While being the world’s largest importer of defence equipment might be music to some of us but rest assured, India has nothing to gain by retaining the no.1 position here. India satisfies over 60% of it’s defence needs through imports, thus creating huge business opportunity. If India reduces it’s import tally by indigenously producing equipment, not only will it save quite a few million dollars but would also create thousands of jobs in the country. If India reduces it’s imports by just 20-25%, it would directly create over 1,00,000 jobs. This number is significant especially when the country is undergoing a “jobless growth” phenomenon.
Since the launch of Make in India, the government has allowed 56 manufacturing permits to private entities compared to 47 which were awarded in the preceding three years. This led to a direct decrease in the cost of defence procurement. The cost of defence procurement in 2014-15 stood at Rs.49,531 crore, down 9.96% from Rs.55,014 crore during 2013-14.
Additionally, the government has liberalized it’s licensing policy for the Indian manufacturers and also the initial validity of an industrial license has been increased from three years to 15 years with a provision to further extend it by three years on a case-by-case basis.
India has also relaxed it’s offset policy. Under the new policy, any foreign company will not have to declare the name of its Indian partner. It can set up its factory in India under new offset rules without declaring FDI and value of machines installed there. This has led to Russia partnering with India under it’s Make in India initiative with the strategic focus on two sectors:- Nuclear and defence. This partnership is just the shot in the arm that the defence industry badly needed.
India’s allocation to the defence sector in it’s annual budget generally hovers around 1.75% of the GDP. The sector employs roughly 2 lakh directly and 6 lakh people indirectly and the efficiency of defence production per person per year is Rs.15 Lakh. According to a CII-BCG report, if the current growth rate under Make in India sustains, it will end up creating an Rs 87,000 crore defence industry by the end of 2022 which would double the efficiency to Rs.30 lakh per person per year. Such damning numbers are hard to ignore and the government must ensure Make in India is successful because this will end up creating lakhs of jobs, which is just what the doctor ordered for the Indian economy.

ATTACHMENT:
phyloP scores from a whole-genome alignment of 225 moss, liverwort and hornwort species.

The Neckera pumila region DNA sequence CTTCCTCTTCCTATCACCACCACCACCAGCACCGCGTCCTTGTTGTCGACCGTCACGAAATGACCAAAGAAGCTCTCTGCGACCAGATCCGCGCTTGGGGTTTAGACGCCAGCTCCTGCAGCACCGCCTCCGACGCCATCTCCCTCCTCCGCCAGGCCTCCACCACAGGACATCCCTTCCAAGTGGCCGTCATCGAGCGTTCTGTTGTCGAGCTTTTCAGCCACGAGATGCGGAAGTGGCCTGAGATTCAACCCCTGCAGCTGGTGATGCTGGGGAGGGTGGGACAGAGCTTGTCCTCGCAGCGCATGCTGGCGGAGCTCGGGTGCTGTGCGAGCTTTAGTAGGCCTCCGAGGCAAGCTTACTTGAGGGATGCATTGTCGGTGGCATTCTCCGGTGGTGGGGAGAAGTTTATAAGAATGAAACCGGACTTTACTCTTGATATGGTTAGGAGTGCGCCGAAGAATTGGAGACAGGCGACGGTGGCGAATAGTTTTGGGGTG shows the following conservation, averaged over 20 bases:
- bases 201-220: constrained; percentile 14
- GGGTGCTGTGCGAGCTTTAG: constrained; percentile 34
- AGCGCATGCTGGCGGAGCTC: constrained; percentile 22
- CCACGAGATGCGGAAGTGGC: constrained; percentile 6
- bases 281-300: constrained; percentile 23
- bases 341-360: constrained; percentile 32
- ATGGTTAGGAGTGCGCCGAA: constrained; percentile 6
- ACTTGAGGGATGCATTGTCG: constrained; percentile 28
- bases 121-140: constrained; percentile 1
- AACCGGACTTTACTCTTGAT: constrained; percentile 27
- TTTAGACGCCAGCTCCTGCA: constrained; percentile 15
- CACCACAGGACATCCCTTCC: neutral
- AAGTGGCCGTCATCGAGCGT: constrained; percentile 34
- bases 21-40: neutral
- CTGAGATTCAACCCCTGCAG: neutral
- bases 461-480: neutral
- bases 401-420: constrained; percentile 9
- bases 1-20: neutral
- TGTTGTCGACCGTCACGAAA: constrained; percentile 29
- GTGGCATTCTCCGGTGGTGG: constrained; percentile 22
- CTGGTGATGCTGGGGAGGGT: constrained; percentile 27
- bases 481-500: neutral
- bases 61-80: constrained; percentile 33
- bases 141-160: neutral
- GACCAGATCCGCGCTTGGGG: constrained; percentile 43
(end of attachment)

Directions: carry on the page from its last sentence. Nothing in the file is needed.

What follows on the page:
After Nirmala Sitharaman took over as the Defence Minister from Manohar Parrikar, she is hell-bent on eradicating the bureaucratic delays is working on a proposal under which if a license remains pending over two months or after it’s due date for approval has elapsed, it will be “deemed approved” under certain cases. As of now, the ministry is working on the modalities of the proposal. Simultaneously the government is also working on tax concessions for domestic manufacturers and is als0 exploring the feasibility of making commercial the technologies developed by the Defence Research and Development Organisation (DRDO) and bring in much-needed funds through it.
The efforts are finally bearing fruit after over three years of groundwork. The introduction of these reforms and policies has resulted in the growing market capitalization of some of the Indian defence companies have grown at a staggering outperforming Compound Annual Growth Rate(CAGR) of 34% outperforming even Nifty(=9.4%) during that period. The biggest gainer being Zen technologies which recorded a profit of 330.22% after tax and saw a market capitalization of 73.04%. On an average from 2014-17, defence companies listed in India showed a profit of 29.73% after tax and a market capitalization of 34.13%.
It is safe to conclude that the success or the failure of Make in India initiative depends on the defence industry owing to the government’s desire to produce indigenous defence equipment.
It can make or break the government. If it fails, due to the country’s poor infrastructure and red tape, there will be no place to hide for PM Modi and his Ministers as one of their flagship programmes would fail and if it succeeds, it would propel PM Modi and BJP to heights that none of them have ever reached. Things will be a lot clear come 2019, but the naysayers of Make in India are quickly running out of places to hide at.